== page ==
The Cowboys have struggled offensively in Mountain West play and they only average 342.0 yards of total offense an outing, and 186.0 of those come on the ground. Wyoming does have a first-team all-conference running back in Xazavian Valladay, who is only the second player in program history with more than 3,000 career rushing yards (3,006 total).

Valladay has gained 797 yards and has scored five TDs on 156 carries as a senior for the Cowboys, who average 4.6 yards per rushing attempt. He also ranks third on the team in receptions (20) and receiving yards (214).

“The running back, they play physical, he runs physical and he's got speed to get to the end zone if you don't do a great job of maintaining leverage on him,” Anderson said. “That style of offense fits him perfectly, with a quarterback that can run the ball. ... If the quarterback wasn't mobile and couldn't run, you might be able to attack the running back with another body. But you've got to make sure you always account for the quarterback and that makes for a challenge.”

Titus Swen, Wyoming’s second-leading rusher, has also been productive this fall as he has contributed with 549 yards and five TDs, and has averaged 5.5 ypc.

Wyoming’s third-leading rusher is sophomore quarterback Levi Williams, who has emerged as the starter over incumbent Sean Chambers. Chambers started the first seven games, while Williams has taken over for the last three. The 6-5, 224-pound Williams has gained 217 yards on the ground and has averaged 5.2 ypc.

Williams and Chambers have only completed 51.4 and 50.6 percent of their passes, respectively, in ’21. Williams has thrown for 460 yards and five TDs, vs. four INTs. Chambers has thrown more INTs (seven) than TDs (six) this fall.

Anderson is leery of Williams, who eclipsed the 100-yard rushing barrier in Wyoming’s 31-17 victory over visiting Colorado State. The Cowboys gashed the Rams to the tune of 385 yards on the ground in their lone conference victory.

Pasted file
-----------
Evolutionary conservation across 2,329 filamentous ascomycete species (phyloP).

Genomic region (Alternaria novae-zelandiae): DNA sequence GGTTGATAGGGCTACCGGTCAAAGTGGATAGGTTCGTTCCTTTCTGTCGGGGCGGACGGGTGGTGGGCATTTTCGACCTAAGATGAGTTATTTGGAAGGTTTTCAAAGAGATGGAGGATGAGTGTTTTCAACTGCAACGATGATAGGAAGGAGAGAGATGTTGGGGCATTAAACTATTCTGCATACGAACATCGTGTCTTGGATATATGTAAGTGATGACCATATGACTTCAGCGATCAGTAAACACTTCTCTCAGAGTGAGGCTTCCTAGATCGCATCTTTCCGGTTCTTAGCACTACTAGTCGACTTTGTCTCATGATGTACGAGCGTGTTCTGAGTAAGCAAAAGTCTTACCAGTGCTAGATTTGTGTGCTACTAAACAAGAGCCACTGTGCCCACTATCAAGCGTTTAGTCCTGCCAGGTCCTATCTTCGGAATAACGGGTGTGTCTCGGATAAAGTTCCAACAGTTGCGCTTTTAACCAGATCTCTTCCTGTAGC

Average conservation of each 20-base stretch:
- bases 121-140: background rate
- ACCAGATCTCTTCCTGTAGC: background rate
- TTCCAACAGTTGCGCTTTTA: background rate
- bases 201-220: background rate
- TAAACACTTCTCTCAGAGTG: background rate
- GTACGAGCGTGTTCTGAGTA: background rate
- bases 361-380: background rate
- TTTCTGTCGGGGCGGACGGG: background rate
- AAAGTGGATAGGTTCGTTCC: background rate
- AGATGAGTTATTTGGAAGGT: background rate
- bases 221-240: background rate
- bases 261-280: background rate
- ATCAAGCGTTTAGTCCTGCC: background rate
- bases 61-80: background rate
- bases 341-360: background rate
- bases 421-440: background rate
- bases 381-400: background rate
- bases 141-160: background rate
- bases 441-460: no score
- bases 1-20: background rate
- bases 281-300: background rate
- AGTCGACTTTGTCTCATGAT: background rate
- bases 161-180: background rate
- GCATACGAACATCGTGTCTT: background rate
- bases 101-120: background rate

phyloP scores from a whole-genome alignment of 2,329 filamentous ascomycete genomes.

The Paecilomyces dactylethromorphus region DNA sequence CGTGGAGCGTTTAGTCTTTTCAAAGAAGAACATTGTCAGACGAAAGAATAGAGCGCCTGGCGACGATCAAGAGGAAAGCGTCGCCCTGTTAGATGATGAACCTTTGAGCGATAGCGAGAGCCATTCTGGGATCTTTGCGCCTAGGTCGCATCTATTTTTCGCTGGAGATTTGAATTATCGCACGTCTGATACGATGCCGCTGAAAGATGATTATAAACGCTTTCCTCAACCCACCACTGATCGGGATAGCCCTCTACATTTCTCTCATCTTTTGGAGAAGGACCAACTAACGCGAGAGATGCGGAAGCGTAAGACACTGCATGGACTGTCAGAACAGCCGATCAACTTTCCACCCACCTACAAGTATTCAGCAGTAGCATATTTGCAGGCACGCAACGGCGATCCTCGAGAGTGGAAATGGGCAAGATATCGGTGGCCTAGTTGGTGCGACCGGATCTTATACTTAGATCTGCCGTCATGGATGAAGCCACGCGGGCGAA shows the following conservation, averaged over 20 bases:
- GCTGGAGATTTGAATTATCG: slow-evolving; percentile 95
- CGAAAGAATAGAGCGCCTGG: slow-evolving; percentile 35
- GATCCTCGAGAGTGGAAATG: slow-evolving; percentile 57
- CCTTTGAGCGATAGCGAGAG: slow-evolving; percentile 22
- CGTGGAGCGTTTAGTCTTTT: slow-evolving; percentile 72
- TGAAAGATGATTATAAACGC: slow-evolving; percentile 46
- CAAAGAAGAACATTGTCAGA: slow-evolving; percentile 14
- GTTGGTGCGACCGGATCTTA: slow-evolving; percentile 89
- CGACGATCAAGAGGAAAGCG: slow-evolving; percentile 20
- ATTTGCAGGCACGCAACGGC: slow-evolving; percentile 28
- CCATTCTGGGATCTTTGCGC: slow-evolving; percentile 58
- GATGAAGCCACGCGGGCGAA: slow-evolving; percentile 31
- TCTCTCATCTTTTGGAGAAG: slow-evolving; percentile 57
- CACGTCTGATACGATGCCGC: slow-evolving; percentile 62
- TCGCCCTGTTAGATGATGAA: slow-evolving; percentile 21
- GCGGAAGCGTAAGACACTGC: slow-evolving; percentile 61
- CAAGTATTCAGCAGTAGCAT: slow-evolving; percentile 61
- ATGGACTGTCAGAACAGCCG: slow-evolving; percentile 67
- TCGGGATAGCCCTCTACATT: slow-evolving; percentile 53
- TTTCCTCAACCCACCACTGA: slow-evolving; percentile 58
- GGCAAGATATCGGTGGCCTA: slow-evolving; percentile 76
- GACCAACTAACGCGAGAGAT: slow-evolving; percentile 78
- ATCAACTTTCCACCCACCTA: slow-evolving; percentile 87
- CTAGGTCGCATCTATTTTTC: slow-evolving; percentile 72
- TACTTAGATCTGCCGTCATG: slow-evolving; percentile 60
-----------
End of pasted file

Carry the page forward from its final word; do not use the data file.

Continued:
“I think (Saturday’s) game looks a lot like Colorado State,” Anderson said. “They don't disguise a whole lot. Now, they obviously have the ability to bootleg and play action pass without a lot of bodies built into the box, but they've built a very big, physical team. They have a big, physical quarterback that can run and can really run. They pound it at you and then they're able to tie you down with the run game and throw the ball over the top.”

Wyoming has a star in the making at the wide receiver position in imposing sophomore Isaiah Neyor, who is listed at 6-3, 210. Neyor ranks second in the Mountain West with nine touchdown catches and he’s averaging 18.4 yards per reception. Neyor turned a relatively short catch into a 74-yard score in last week’s 23-13 road loss to Boise State.

Neyor has contributed with 588 receiving yards this season, which is 290 more than Ayden Eberhardt — the team’s second-leading target in the passing game. Neyor has all but two of Wyoming’s scoring receptions.

The Cowboys have an extremely experienced offensive line — one anchored by first-team all-MW performer Kegan Cryder (center) and right guard Logan Harris, who was a honorable mention selection the previous two seasons. Cryder has been in the starting lineup 41 times, only once more than Harris. Left tackle Alonzo Velazquez has 30 career starts under his belt.

Wyoming received some encouraging news at the beginning of the week as starting left guard Eric Abojei was healthy enough to return to practice.

Wyoming’s placekicker is John Hoyland, who garnered second-team all-conference accolades a year ago as a freshman. Hoyland was successful on 13 of 14 field goals attempts last season, but has missed 3 of 9 in ’21.

A productive freshman has handled Wyoming’s punting duties in Ralph Fawaz, who has averaged 42.9 yards on 47 punts.

The Cowboys have only averaged 3.8 yards on 12 punt returns and 19.4 yards on 11 kickoff returns. Conversely, Wyoming has allowed 9.2 yards on 13 punt returns and 22.8 yards on 13 kickoff returns, which includes a 72-yarder.

Jason Turner is a sports reporter for The Herald Journal. He can be reached at or 435-792-7237.